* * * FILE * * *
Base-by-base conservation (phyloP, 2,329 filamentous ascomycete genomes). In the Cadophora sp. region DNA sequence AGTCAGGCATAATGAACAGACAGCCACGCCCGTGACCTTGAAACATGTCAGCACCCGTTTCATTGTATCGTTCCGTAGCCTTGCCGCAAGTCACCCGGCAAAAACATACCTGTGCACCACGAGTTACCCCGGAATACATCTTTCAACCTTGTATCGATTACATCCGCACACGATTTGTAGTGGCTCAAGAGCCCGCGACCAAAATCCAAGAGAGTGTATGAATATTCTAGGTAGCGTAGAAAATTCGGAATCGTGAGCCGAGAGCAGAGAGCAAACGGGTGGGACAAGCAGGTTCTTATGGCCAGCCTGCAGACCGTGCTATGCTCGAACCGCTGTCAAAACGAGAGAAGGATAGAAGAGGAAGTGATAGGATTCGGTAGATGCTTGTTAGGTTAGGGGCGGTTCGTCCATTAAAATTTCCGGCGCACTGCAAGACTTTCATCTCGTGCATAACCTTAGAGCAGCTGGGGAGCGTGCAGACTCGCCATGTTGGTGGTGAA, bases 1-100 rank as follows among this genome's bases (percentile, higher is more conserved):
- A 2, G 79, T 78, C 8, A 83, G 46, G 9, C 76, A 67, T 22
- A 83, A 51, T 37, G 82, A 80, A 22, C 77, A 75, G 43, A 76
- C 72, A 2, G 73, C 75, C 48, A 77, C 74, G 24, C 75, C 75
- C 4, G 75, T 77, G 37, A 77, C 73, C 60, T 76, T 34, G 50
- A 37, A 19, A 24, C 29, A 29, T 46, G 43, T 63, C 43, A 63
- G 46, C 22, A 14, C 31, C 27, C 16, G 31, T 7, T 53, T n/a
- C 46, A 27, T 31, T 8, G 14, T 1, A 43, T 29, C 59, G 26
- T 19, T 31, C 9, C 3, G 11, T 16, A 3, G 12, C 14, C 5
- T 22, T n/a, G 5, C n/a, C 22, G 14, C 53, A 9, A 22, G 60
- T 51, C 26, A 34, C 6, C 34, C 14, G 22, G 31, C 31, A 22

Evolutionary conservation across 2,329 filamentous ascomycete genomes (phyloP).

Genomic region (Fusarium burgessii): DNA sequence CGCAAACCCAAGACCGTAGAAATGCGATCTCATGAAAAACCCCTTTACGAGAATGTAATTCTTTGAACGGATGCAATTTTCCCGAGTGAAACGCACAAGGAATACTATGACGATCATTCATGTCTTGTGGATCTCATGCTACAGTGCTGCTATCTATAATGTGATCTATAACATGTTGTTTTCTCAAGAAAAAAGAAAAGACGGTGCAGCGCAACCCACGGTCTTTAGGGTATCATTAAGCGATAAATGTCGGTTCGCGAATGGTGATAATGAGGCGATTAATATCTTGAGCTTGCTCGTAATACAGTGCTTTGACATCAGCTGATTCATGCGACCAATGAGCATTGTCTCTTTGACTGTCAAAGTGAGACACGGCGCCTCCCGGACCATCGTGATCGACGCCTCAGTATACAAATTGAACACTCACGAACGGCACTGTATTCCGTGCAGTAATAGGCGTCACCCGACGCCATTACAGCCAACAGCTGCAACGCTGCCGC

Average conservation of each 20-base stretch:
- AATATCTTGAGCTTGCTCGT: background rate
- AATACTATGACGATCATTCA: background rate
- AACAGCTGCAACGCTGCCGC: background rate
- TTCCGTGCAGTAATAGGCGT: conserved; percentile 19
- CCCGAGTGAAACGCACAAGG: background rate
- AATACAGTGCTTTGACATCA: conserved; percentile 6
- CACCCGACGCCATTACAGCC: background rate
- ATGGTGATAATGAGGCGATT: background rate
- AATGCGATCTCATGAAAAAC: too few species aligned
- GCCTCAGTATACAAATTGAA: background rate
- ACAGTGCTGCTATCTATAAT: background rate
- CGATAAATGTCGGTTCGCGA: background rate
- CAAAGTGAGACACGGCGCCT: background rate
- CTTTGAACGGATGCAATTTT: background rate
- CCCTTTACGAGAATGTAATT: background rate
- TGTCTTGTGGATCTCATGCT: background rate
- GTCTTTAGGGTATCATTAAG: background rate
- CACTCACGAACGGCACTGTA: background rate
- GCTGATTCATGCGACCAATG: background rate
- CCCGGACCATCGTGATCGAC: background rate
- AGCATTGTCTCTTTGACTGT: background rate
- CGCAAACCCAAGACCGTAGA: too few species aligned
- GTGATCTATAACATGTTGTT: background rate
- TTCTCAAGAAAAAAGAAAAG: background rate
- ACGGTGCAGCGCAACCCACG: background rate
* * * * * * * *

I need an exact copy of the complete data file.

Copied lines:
Base-by-base conservation (phyloP, 2,329 filamentous ascomycete genomes). In the Cadophora sp. region DNA sequence AGTCAGGCATAATGAACAGACAGCCACGCCCGTGACCTTGAAACATGTCAGCACCCGTTTCATTGTATCGTTCCGTAGCCTTGCCGCAAGTCACCCGGCAAAAACATACCTGTGCACCACGAGTTACCCCGGAATACATCTTTCAACCTTGTATCGATTACATCCGCACACGATTTGTAGTGGCTCAAGAGCCCGCGACCAAAATCCAAGAGAGTGTATGAATATTCTAGGTAGCGTAGAAAATTCGGAATCGTGAGCCGAGAGCAGAGAGCAAACGGGTGGGACAAGCAGGTTCTTATGGCCAGCCTGCAGACCGTGCTATGCTCGAACCGCTGTCAAAACGAGAGAAGGATAGAAGAGGAAGTGATAGGATTCGGTAGATGCTTGTTAGGTTAGGGGCGGTTCGTCCATTAAAATTTCCGGCGCACTGCAAGACTTTCATCTCGTGCATAACCTTAGAGCAGCTGGGGAGCGTGCAGACTCGCCATGTTGGTGGTGAA, bases 1-100 rank as follows among this genome's bases (percentile, higher is more conserved):
- A 2, G 79, T 78, C 8, A 83, G 46, G 9, C 76, A 67, T 22
- A 83, A 51, T 37, G 82, A 80, A 22, C 77, A 75, G 43, A 76
- C 72, A 2, G 73, C 75, C 48, A 77, C 74, G 24, C 75, C 75
- C 4, G 75, T 77, G 37, A 77, C 73, C 60, T 76, T 34, G 50
- A 37, A 19, A 24, C 29, A 29, T 46, G 43, T 63, C 43, A 63
- G 46, C 22, A 14, C 31, C 27, C 16, G 31, T 7, T 53, T n/a
- C 46, A 27, T 31, T 8, G 14, T 1, A 43, T 29, C 59, G 26
- T 19, T 31, C 9, C 3, G 11, T 16, A 3, G 12, C 14, C 5
- T 22, T n/a, G 5, C n/a, C 22, G 14, C 53, A 9, A 22, G 60
- T 51, C 26, A 34, C 6, C 34, C 14, G 22, G 31, C 31, A 22

Evolutionary conservation across 2,329 filamentous ascomycete genomes (phyloP).

Genomic region (Fusarium burgessii): DNA sequence CGCAAACCCAAGACCGTAGAAATGCGATCTCATGAAAAACCCCTTTACGAGAATGTAATTCTTTGAACGGATGCAATTTTCCCGAGTGAAACGCACAAGGAATACTATGACGATCATTCATGTCTTGTGGATCTCATGCTACAGTGCTGCTATCTATAATGTGATCTATAACATGTTGTTTTCTCAAGAAAAAAGAAAAGACGGTGCAGCGCAACCCACGGTCTTTAGGGTATCATTAAGCGATAAATGTCGGTTCGCGAATGGTGATAATGAGGCGATTAATATCTTGAGCTTGCTCGTAATACAGTGCTTTGACATCAGCTGATTCATGCGACCAATGAGCATTGTCTCTTTGACTGTCAAAGTGAGACACGGCGCCTCCCGGACCATCGTGATCGACGCCTCAGTATACAAATTGAACACTCACGAACGGCACTGTATTCCGTGCAGTAATAGGCGTCACCCGACGCCATTACAGCCAACAGCTGCAACGCTGCCGC

Average conservation of each 20-base stretch:
- AATATCTTGAGCTTGCTCGT: background rate
- AATACTATGACGATCATTCA: background rate
- AACAGCTGCAACGCTGCCGC: background rate
- TTCCGTGCAGTAATAGGCGT: conserved; percentile 19
- CCCGAGTGAAACGCACAAGG: background rate
- AATACAGTGCTTTGACATCA: conserved; percentile 6
- CACCCGACGCCATTACAGCC: background rate
- ATGGTGATAATGAGGCGATT: background rate
- AATGCGATCTCATGAAAAAC: too few species aligned
- GCCTCAGTATACAAATTGAA: background rate
- ACAGTGCTGCTATCTATAAT: background rate
- CGATAAATGTCGGTTCGCGA: background rate
- CAAAGTGAGACACGGCGCCT: background rate
- CTTTGAACGGATGCAATTTT: background rate
- CCCTTTACGAGAATGTAATT: background rate
- TGTCTTGTGGATCTCATGCT: background rate
- GTCTTTAGGGTATCATTAAG: background rate
- CACTCACGAACGGCACTGTA: background rate
- GCTGATTCATGCGACCAATG: background rate
- CCCGGACCATCGTGATCGAC: background rate
- AGCATTGTCTCTTTGACTGT: background rate
- CGCAAACCCAAGACCGTAGA: too few species aligned
- GTGATCTATAACATGTTGTT: background rate
- TTCTCAAGAAAAAAGAAAAG: background rate
- ACGGTGCAGCGCAACCCACG: background rate